A handful of Pakistani Muslim youths are beginning to question the existence of God and in the process giving up Islam to become atheists.
Press trust of India, September 6, 2010
Islamabad: A handful of Pakistani Muslim youths are beginning to question the existence of God and in the process giving up Islam to become atheists.
Still a small number, the trend seems to be telling of pressures that the image of militant Islam has had on them. A Facebook group has been floated for Pakistan’s agnostics and atheists by Hazrat NaKhuda, a former Pakistani Muslim.
At last count, the group had over a 100 members. In a thread started on the discussion board on “How did you become an atheist”, Hazrat writes, “I used to be a practicing Muslim. I used to live in Saudi Arabia. I have done two Hajs and countless Umrahs. Used to pray five times a day. When I turned 17-18, I realized that the only reason I was a Muslim was because my parents were Muslims”.
Hazrat is a young computer programmer from Lahore. Another member, posted on the discussion board: “I’m an agnostic simply because I see little or no evidence for the existence of God. Some time ago I decided that I’d never believe anything unless it has a firm basis in reason and as far as I know (and I admit I know very little and there’s much to be learnt), there’s little or no evidence for the existence of God.”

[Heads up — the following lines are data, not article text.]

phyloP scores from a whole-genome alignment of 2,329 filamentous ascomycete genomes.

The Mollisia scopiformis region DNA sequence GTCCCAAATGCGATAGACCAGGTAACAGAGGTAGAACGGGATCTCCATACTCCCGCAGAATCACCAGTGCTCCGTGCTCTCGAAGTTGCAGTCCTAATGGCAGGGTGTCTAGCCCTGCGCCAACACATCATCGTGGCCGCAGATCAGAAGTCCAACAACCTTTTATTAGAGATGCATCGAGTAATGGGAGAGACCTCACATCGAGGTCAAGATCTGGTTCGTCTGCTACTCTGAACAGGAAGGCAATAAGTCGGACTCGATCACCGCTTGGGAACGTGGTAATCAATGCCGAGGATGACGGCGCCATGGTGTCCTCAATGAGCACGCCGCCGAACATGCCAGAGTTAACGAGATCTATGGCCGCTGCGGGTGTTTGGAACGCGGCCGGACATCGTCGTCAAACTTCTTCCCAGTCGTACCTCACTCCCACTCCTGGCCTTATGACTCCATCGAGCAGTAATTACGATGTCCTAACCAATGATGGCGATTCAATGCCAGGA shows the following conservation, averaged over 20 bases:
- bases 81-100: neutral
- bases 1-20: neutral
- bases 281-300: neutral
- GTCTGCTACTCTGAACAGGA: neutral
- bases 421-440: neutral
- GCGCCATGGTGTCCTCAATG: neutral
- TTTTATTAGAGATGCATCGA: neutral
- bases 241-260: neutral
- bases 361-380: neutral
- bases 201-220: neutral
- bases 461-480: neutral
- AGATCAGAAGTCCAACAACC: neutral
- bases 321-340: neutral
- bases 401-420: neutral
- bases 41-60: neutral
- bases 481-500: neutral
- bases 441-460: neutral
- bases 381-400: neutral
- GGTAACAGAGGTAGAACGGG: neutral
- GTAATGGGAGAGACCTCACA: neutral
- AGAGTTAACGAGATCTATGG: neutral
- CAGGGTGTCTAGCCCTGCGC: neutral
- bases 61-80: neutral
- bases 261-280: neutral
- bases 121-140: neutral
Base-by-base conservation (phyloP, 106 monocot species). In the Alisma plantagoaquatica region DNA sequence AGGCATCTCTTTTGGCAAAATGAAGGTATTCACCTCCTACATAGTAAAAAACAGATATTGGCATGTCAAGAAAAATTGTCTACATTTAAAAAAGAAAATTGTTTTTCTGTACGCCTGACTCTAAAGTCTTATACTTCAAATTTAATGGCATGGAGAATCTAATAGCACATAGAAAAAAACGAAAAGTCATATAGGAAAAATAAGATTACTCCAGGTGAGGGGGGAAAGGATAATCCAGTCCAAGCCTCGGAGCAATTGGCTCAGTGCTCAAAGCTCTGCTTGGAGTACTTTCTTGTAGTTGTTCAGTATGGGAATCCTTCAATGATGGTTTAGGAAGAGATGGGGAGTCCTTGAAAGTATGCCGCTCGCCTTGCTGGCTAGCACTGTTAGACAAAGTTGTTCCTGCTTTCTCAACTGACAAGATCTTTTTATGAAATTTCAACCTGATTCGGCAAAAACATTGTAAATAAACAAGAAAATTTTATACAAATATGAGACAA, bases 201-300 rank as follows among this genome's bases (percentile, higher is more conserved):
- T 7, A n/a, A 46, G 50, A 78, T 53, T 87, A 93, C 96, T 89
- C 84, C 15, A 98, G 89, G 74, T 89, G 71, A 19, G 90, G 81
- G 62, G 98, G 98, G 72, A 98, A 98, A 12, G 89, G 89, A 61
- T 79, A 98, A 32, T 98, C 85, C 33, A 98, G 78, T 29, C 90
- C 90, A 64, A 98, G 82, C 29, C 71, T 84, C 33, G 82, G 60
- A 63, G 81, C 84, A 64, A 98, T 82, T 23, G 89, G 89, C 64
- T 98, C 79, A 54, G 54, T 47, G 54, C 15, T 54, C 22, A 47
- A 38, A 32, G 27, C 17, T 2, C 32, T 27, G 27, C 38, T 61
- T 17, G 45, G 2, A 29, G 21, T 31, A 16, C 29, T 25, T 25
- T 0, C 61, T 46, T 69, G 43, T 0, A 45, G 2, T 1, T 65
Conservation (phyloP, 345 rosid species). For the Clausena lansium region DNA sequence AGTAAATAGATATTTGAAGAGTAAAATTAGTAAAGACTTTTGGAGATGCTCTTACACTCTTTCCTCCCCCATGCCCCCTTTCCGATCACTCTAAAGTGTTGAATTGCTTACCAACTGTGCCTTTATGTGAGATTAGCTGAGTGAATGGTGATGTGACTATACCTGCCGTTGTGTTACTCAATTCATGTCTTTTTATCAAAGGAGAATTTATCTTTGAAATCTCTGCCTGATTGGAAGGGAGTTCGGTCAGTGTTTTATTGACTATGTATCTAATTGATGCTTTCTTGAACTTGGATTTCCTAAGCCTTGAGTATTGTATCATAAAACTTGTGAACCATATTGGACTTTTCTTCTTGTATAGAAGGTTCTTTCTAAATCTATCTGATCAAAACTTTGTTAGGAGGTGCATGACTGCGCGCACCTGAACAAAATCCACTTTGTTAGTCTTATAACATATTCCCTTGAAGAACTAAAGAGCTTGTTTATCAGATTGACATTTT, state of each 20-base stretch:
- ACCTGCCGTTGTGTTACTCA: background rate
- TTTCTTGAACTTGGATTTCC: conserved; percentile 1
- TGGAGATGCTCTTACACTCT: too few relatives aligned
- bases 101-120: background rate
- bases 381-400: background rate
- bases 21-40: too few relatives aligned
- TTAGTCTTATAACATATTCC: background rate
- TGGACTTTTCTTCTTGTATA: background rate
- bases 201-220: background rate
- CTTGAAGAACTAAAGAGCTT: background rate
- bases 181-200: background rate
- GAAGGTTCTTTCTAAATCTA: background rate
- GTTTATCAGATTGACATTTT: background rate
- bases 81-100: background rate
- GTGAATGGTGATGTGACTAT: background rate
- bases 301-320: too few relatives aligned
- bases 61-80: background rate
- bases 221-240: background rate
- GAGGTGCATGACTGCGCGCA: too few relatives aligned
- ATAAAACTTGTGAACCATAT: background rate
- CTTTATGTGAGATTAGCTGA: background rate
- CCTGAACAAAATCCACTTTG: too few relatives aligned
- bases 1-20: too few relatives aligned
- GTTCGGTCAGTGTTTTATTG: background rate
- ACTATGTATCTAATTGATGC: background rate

The group, open strictly to members, has young Pakistani students studying in New York University to Oxford University to the prestigious Lahore University of Management Sciences as members.
One of them wrote that the moot question is not “how did you become an atheist” but “how did you become a believer”. Every child is born free and pure” added another one, who loved Islamic preacher Zakir Nair and hated author Salman Rushdie, has had a change of heart too. He now thinks Nair is an “idiot” and Rushdie a genius. There are other threads on how the members “wasted” their years as theists.
More serious issues, like whether there should a column marked “no religion” while applying for passports, have also been discussed. “Last time I went to get my passport renewed, I found there is no option called “no religion”. Next time I go to make my passport I don’t want to put in Islam as my religion,” said one member.
What connects members, who range from students to computer professionals to architects, is their urgent need to question religion.